Author: Mark Rose
Gregory Frost’s LORD TOPHET is the completion of a two-book adventure started so magnificently in the opening SHADOWBRIDGE. In the first book, we discovered the young woman Leodora, who became a successful puppeteer under the stage name of Jax.
As she traveled the various worlds, all of which are sited on huge bridges that span an apparently endless sea, we learned more of her background and that of her traveling companions: the odd and taciturn Soter, and the god-touched musician Diverus. Jax’s search for something — perhaps news of her long-lost mother and father, perhaps just for something she can cling to — left the reader aching for more at the conclusion of the first book.
Now, at the conclusion of the second, one must hope that Frost finds a way to resurrect this storyline and continue these remarkable tales of the traveling puppet show and the unique societies of the bridgelands and the capricious gods who occasionally touch down in the bridges’ attached dragon bowls.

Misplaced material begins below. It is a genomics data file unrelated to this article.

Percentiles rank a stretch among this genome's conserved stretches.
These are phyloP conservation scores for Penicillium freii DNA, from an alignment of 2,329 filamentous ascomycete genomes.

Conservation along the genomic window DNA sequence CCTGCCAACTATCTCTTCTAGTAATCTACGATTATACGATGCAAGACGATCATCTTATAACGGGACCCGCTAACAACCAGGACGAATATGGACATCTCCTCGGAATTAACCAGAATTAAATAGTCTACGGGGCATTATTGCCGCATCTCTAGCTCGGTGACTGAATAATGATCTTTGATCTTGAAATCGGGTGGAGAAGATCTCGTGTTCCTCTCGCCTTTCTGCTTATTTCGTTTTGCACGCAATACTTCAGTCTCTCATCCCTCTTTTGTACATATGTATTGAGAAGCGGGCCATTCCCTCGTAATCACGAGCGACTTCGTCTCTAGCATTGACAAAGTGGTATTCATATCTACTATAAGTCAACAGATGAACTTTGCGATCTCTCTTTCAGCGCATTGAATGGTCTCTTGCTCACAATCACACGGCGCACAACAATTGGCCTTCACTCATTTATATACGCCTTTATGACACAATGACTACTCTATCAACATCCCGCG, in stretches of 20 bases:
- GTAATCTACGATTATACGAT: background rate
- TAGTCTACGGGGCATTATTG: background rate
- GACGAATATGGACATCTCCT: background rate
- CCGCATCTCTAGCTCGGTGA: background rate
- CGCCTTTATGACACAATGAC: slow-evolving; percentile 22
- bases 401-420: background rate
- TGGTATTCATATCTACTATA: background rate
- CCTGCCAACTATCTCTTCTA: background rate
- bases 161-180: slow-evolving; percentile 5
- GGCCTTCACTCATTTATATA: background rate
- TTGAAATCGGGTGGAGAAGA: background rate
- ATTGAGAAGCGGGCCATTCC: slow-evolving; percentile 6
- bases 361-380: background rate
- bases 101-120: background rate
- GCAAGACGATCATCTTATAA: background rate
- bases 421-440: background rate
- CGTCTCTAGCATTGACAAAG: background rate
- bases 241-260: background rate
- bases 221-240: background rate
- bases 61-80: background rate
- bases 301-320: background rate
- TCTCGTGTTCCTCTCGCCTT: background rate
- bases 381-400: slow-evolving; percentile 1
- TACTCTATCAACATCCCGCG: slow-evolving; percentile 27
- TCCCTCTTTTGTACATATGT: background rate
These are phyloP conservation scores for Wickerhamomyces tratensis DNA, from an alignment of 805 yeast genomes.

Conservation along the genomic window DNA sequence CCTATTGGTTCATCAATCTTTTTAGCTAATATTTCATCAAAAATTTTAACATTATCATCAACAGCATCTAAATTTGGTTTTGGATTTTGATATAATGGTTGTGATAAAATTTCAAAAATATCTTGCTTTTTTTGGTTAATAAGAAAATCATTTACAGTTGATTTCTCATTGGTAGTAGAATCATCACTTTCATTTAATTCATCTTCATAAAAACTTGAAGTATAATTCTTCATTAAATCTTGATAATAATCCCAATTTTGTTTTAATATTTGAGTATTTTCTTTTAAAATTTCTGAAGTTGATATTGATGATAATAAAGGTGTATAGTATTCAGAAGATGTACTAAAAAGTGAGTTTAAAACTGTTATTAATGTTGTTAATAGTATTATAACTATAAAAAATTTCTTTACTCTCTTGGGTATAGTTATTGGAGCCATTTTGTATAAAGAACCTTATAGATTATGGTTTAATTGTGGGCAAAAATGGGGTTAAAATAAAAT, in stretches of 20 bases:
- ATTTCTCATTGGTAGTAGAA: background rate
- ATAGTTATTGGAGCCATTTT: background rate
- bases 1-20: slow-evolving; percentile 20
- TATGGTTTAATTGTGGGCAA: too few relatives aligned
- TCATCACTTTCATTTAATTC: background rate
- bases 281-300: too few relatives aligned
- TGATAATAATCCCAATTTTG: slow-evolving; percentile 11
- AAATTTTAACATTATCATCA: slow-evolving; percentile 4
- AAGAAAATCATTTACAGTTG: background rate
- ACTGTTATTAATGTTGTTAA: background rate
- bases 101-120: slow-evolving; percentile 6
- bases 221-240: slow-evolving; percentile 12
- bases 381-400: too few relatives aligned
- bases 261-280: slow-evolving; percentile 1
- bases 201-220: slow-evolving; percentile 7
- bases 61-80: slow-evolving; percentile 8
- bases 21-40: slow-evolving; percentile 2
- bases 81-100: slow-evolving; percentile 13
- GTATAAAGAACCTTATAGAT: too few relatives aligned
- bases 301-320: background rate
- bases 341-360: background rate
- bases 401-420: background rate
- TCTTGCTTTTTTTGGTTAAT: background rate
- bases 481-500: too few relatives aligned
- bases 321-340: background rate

In this novel, Jax, Soter and Diverus continue on their travels until they encounter the devastation of Lord Tophet, a Lord of Chaos who devours spans and those who live on them, who leaves in his wake nothing but blight and destruction. Finally, after almost a book and a half of avoiding the subject, Soter tells Leodora of the fate of her mother and father, and how Lord Tophet was directly to blame. Soter only wishes to go elsewhere, to avoid the Lord, but it is not to be.
These are books about stories, as Frost often throws in a marvelous and lushly detailed parable right in the middle of the text, often as a part of Jax’s performance. These tales all have a timeless feel of myths of all lands, and make one think of Sir James George Frazer’s THE GOLDEN BOUGH, with its catalogue of common religious themes spread among fables and stories. Frost’s storytelling — both the stories within the story and the overlying tale of Jax — is intricate, detailed, filled with surprising twists, and emotionally felt. The fantastical elements are expertly interwoven and prevent one from thinking, “Well, that’s just too crazy” — a common failing among many modern fantasies today.
This duology is a perfect read for those who love and understand the arcs of storytelling, and how sometimes, a good story is better than even having one’s own adventure. Very worthwhile. —Mark Rose